My Day’s Work

By P. M. PIPER, Policewoman, El, Liverpool Street

PW Piper – Liverpool St

PW Piper – Liverpool St

Prior to the outbreak of the war I had a desire to be a policewoman, and my chance came in March, 1941, when I was selected and appointed the first policewoman on the London & North Eastern Railway, and was posted to the Liverpool Street district, which comprises Liverpool Street, Bishopsgate, Royal Mint Street, etc. I have the same rights and privileges as an ordinary constable concerning the Railway, and I hold a warrant which enables me to execute my duty both in England and Wales.

On arriving for my duties, which are rostered at various times, I go to the room which is allocated to the women police. Before discarding my civilian attire I inspect my uniform, as it is essential that it should be absolutely clean and a credit to the Force. I then report to the Inspector’s Office for instructions and look over the daily “informations” for missing and wanted persons, memorizing their descriptions, etc., in case I should find them loitering on or about the station. After leaving the office I proceed on my “beat”. Unlike the ordinary police constable, I have a general patrol.

During my tour of duty there are a considerable number of outgoing and incoming main-line trains, and I am more or less in attendance on the whole of these. As to the incoming trains, from time to time I have to deal with passengers’ complaints of lost luggage, in which case I search brake vans, platforms, etc., and if this produces a negative result I accompany the complainant to the Lost Property Office for them to continue inquiries through other stations for the missing luggage. It is really amazing the number of people who, in spite of friendly warnings not to leave their luggage unattended, remain extremely trusting and pay little or no attention to their suitcases, going right away from the station and coming back, perhaps, an hour afterwards expecting to find their luggage in the same place.

Watching hundreds of faces has shown me it does not always do to go by looks. A scrubby-looking down-and-out may be a thoroughly honest fellow, but the fatherly-looking gentleman may be watching his chance to walk off with a suitcase. I often find small children who have come from a train and there is no one to meet them. The other day an evacuee decided to return to London and tried to pass through the barrier with only a rather dirty-looking platform ticket, and when I asked him why he had done it, he said he was fed up with the country and wanted some life. All these children have to be looked after until friends or parents can be found.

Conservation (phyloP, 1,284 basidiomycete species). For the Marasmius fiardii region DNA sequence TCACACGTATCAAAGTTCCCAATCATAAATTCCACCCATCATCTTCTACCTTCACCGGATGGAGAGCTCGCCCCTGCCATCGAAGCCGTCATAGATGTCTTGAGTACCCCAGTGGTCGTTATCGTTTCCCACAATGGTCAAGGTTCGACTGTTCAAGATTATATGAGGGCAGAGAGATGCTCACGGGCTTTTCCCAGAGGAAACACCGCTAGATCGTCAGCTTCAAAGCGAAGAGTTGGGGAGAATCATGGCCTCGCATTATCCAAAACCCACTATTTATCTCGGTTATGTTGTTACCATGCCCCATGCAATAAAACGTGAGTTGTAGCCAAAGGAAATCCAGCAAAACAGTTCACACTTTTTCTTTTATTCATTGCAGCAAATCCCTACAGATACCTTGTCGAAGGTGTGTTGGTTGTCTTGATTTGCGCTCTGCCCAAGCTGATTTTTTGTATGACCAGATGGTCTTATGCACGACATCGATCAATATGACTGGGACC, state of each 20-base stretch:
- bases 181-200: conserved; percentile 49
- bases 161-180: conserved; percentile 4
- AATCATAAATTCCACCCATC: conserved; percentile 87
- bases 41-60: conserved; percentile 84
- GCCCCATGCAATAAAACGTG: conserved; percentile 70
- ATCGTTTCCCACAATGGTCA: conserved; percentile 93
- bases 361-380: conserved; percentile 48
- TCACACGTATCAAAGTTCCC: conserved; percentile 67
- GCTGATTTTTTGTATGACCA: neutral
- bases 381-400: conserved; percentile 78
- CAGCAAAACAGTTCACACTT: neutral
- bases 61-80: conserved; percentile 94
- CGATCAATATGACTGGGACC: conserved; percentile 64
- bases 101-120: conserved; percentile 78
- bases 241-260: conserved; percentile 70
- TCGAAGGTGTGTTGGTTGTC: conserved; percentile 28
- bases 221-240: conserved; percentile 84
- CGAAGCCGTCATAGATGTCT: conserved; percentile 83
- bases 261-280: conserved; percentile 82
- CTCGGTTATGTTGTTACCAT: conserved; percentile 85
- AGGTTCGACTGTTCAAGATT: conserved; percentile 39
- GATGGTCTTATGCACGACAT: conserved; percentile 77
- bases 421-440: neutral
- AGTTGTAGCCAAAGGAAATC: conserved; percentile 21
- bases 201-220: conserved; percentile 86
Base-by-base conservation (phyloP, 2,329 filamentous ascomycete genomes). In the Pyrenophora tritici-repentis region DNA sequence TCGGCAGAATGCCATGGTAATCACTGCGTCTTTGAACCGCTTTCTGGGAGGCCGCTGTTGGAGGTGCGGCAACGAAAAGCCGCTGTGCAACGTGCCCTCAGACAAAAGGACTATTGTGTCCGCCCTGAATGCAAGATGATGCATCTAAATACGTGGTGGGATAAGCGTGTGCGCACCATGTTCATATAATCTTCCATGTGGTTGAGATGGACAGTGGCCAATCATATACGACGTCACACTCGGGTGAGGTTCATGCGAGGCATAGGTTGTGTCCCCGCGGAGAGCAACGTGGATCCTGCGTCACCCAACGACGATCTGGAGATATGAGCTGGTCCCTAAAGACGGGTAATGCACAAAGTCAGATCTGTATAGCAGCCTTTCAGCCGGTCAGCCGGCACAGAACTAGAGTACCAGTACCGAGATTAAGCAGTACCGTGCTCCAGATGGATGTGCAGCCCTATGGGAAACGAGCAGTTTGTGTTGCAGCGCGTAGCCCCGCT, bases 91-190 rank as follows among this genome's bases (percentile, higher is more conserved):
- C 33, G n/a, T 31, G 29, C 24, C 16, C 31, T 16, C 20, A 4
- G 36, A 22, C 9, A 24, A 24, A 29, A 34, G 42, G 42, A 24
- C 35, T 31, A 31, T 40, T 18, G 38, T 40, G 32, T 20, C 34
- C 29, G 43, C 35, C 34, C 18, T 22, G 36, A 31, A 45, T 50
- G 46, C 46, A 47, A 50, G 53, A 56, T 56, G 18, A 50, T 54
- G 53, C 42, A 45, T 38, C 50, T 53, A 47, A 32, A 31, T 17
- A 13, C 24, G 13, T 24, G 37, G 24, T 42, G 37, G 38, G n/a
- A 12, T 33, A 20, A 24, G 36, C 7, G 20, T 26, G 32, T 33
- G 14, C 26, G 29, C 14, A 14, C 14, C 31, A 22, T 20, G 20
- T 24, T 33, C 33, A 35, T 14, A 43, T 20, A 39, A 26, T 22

Railway stations have a fascination for small boys, particularly during school holidays. They delight to interfere with slot machines, and even try their hand at pressing button ‘B’ in the telephone boxes, always endeavouring, of course, to avoid the “cops.”

Then there is the lady who cannot use the telephone, and asks me to make a call for her; the old gentleman who cannot see without his glasses and wants to read the “Train departure” board.

A few days ago I was asked by an elderly lady how to got to the “big church,” as she called it. “You know the one I mean,” she said. After fumbling about in her handbag she produced a letter for me to read, and from the contents I discovered that she wanted Westminster Abbey. After that I had a gentleman who asked me how to get to the Old Kent Road. I asked him, “Which end do you want?” and his reply was, “Are there two ends?”

There is certainly a humorous side to my job as well as the serious, and it is necessary to keep a fairly even keel when after going to a great deal of trouble to direct someone or help them on their way, they tell me they think they had better “ask a policeman.” However, being a policewoman is a very interesting job, and when it is time for me to go off duty I have the satisfaction of feeling that in some small way my efforts have been of service both to the Company and the community. I can thoroughly recommend it to anyone who desires a life which is “different” and certainly not hundrum.

 

Extract from the London & North Eastern Railway Magazine, 1943.
Photo and text from the L&NER Magazine DVD. © Great Eastern Railway Society